A prominent health advocacy group is calling on the NSW Premier to deliver what he promised for the redevelopment of Gunnedah Hospital.

Gunnedah PaediatRic And Maternity Support (PRAMS) founder and committee member Amber Donoghue said the state leader needs to face the music and explain to the community why the Gunnedah build was selected for the downsizing.

“Chris Minns visited Gunnedah last year and promised PRAMS that if elected, Labor would deliver the hospital development as planned. Have you scheduled another visit to look us in the eye again and explain why that has changed, Premier?” Ms Donoghue said.

Recently it was revealed the government had significantly scaled back redevelopment plans for the hospital.

Parts of the Gunnedah upgrade no longer expected to be delivered includes new oncology, renal dialysis, upgraded theatre and day surgery, medical imaging, plant room and community health facilities.

“Escalating construction costs” were cited as reasons for the change in plans.

But the PRAMS group, which has successfully raised funds for many facilities at the hospital, said the government is treating the people of Gunnedah like second-class citizens at the expense of its city-based constituency.

“It is crucial to emphasise that the health needs of our residents are equally important as those in metropolitan areas,” Ms Donoghue said.

“Regrettably, the actions of the Labor government seem to suggest otherwise and it is simply not good enough,” Ms Donoghue said.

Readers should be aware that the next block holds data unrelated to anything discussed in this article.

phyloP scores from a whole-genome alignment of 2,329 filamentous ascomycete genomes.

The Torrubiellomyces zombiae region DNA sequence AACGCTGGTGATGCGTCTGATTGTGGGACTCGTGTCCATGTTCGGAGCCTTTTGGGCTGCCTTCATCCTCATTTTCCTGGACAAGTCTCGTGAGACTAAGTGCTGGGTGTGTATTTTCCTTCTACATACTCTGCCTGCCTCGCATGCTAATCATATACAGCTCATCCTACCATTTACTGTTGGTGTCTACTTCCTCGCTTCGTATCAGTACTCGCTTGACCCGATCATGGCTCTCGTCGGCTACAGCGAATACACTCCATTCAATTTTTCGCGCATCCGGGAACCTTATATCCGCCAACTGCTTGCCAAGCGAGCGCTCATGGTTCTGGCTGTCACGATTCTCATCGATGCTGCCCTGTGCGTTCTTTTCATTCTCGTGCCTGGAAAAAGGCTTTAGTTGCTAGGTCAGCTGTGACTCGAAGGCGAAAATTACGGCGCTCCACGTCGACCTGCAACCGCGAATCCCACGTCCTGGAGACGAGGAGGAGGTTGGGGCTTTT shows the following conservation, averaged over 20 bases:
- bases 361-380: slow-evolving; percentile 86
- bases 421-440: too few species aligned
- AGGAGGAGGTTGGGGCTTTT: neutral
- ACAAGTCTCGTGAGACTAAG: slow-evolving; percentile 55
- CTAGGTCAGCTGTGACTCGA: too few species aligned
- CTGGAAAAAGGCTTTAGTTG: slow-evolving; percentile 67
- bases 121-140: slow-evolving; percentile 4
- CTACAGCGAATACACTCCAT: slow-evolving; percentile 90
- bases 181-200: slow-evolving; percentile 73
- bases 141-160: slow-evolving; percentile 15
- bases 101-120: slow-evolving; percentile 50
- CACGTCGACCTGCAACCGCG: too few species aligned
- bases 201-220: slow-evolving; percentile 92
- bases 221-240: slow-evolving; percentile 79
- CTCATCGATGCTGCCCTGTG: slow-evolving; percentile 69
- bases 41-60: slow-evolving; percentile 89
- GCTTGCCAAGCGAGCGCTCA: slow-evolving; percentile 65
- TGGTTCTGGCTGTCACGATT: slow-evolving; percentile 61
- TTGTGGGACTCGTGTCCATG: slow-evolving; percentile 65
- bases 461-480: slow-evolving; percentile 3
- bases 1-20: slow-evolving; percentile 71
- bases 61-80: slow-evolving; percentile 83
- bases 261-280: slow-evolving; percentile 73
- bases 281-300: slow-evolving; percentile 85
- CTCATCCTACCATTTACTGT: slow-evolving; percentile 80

“Labor’s current position not only undermines the well-being of our community but also sends a disheartening message about the value placed on our health and welfare.

“It is our hope that the Labor government reconsiders its approach and delivers the original hospital redevelopment plan, as the Gunnedah community, surrounding towns and villages, rightfully deserve.”

Gunnedah Shire Council delegates recently met with the NSW Minister for Regional Health, Ryan Park, to highlight how the community was being “short-changed” despite a critical need for health services.

The minister told council that its concerns would be taken on board for further discussion with Treasury ahead of the state budget in September.

The Gunnedah Hospital downsizing comes as the NSW government undertakes a new inquiry to examine the effectiveness of recent actions implemented to address staff recruitment and retention, workplace culture, and funding for agencies, programs and incentives in the health sector.

The Select Committee on Remote, Rural and Regional Health has adopted an inquiry that will examine how recommendations made in a 2022 Legislative Council (LC) committee inquiry are being carried out.

“The committee wants to know what progress has been made by the government and NSW Health in implementing the recommendations since last year’s inquiry, and any challenges that have been experienced as part of this process,” Dr McGirr said.

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